The number of Taiwanese daily newspapers increased tenfold after martial law was lifted in 1988. Increased competition and new technology influenced the adoption of design innovations. This study examined three Taiwanese daily newspapers' use of color, graphics, headline styles, modular design, and number of stories before and after the lifting of martial law.
During the second half of the twentieth century, the appearance of newspapers evolved from vertical, gray pages cluttered with rules and typographical decoration to open, modular, horizontal, and topically organized publications.1 Publication designers, who introduced these changes, sought to showcase major stories on the front page, grab readers' attention, facilitate organization, and create visual appeal.2
Although international examples of elegant and functional redesigned newspapers have been featured in design collections and textbooks 3 little attention has been paid to changes in design of newspapers printed with Chinese characters. Some experiments evaluating the effectiveness of design elements have been reported by researchers in Taiwan,4 but no research has examined the evolution of design characteristics of Taiwan newspaper front pages.
Research findings from U.S. literature indicate that new technology, competition among media, the rise of professionalism, and a growing sophistication among news people about design have all influenced the design trends,5 and understanding of such change can be only surmised from the examination of the newspapers themselves. Based upon Chinese literature, the most likely salient forces for Taiwan newspapers' design revolution are the lifting of martial law and new technology.6 While professionalism and sophistication among news people are considered two other variables, no research has yet pinpointed their significance.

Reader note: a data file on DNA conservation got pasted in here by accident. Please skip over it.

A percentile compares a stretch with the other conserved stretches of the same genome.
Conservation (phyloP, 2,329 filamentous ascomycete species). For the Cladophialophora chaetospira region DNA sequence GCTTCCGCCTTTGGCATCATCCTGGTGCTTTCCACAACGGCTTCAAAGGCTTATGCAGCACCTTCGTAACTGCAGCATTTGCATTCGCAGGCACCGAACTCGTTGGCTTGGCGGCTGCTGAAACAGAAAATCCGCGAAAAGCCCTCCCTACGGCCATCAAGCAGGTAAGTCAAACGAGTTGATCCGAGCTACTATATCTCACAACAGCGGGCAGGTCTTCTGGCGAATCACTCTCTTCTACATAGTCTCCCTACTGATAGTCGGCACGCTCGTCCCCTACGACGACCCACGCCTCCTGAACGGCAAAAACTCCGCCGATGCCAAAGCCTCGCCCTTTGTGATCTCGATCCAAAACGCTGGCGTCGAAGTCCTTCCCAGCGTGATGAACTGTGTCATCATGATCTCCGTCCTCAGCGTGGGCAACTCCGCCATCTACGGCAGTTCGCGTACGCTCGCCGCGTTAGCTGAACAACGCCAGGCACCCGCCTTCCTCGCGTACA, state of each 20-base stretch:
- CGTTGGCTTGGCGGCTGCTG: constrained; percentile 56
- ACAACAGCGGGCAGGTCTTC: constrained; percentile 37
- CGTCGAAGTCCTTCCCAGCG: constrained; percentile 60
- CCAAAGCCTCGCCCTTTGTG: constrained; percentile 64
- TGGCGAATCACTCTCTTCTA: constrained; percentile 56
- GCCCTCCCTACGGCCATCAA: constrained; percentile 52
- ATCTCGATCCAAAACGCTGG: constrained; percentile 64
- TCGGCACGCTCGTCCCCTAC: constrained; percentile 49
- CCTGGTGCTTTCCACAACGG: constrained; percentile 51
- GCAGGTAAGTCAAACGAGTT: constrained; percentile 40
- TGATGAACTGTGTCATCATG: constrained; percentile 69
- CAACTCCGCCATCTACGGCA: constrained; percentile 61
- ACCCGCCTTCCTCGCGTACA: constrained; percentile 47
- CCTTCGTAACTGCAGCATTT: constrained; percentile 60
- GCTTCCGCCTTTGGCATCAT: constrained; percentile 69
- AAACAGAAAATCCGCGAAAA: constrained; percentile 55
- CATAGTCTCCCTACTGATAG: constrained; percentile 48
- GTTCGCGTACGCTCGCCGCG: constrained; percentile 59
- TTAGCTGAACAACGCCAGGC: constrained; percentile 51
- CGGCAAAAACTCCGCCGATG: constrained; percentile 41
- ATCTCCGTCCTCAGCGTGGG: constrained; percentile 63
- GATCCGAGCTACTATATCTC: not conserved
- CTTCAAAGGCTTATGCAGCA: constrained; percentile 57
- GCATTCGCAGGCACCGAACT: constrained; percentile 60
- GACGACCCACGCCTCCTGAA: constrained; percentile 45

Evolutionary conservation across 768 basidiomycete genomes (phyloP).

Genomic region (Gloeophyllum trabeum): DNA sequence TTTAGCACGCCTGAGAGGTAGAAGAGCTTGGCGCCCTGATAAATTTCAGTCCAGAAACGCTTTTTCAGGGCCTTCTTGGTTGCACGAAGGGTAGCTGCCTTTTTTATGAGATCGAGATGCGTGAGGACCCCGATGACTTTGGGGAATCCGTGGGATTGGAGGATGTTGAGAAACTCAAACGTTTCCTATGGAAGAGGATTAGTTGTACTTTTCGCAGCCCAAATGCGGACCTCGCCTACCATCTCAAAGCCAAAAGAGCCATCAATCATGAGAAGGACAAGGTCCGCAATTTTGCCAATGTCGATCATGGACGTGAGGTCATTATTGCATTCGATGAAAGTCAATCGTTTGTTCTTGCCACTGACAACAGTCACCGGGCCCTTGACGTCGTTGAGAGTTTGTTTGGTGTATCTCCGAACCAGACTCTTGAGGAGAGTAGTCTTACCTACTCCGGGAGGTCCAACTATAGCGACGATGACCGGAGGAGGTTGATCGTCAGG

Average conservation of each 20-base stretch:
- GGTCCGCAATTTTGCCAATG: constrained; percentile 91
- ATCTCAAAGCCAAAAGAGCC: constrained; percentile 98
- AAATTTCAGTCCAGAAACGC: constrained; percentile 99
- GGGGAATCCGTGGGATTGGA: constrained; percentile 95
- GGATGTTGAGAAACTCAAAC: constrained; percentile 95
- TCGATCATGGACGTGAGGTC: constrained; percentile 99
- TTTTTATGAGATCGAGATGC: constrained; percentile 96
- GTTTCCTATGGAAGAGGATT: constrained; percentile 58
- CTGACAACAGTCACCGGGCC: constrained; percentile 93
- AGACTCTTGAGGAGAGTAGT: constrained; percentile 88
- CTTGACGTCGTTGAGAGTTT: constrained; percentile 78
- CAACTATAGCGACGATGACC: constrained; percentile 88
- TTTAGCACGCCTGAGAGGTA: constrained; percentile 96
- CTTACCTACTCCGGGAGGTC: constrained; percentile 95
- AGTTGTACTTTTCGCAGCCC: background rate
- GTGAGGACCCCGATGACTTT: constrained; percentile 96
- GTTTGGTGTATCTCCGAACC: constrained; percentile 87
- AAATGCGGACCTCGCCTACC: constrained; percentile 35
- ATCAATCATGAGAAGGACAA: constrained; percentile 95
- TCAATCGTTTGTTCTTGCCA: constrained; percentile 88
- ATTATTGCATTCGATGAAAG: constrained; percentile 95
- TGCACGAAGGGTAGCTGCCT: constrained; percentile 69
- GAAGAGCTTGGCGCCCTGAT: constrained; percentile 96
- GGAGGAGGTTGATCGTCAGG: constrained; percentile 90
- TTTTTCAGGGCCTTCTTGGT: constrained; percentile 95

The purpose of this study is to discover the extent to which the largest daily newspapers in Taiwan have adopted modern graphic techniques. The study also explores influences, like new technology and the lifting of martial law, that influenced design changes. Using content analysis, the researchers have identified the design characteristics of a sample of the front pages from three Taiwan dailies published from 1952 to 1996. The forty-five years under study span an era from just three years after the Nationalist government under Chiang Kai-shek retreated to Taiwan, until the present. The three newspapers are the United Daily News, the China Times, and the Central Daily News. All are broadsheets, and all circulate throughout Taiwan.
Some of the changes that characterize the change from traditional to contemporary design in Western newspapers are irrelevant in Chinese printing. For example, lowercase headline styles and ragged right line justification found in contemporary Western design are irrelevant in Chinese newspapers because characters have no capitalized forms and each character in a specific typographic style takes up exactly the same horizontal and vertical space. Also, stories never jump from the front page.
Because of Chinese literary tradition, Taiwan newspapers typically flow story text vertically and thus use rows, rather than columns. Body text is separated by horizontal, not vertical, gutters. Moreover, Taiwan newspapers arrange headlines both vertically and horizontally, and the majority of headlines contain multiple decks. The largest type sizes are main headlines. Smaller type to the right of a main headline functions like a kicker in English text. Smaller type to the left of or underneath a larger main headline is comparable to a deck.
In spite of these contrasts, it seems that designers of Taiwan newspapers have changed the appearance of their publications as much as Western designers have. Nameplate redesign, fewer stories on the front page, color, use of photographs, organizing devices like indexes and logotypes all have appeared in contemporary Taiwan newspapers. …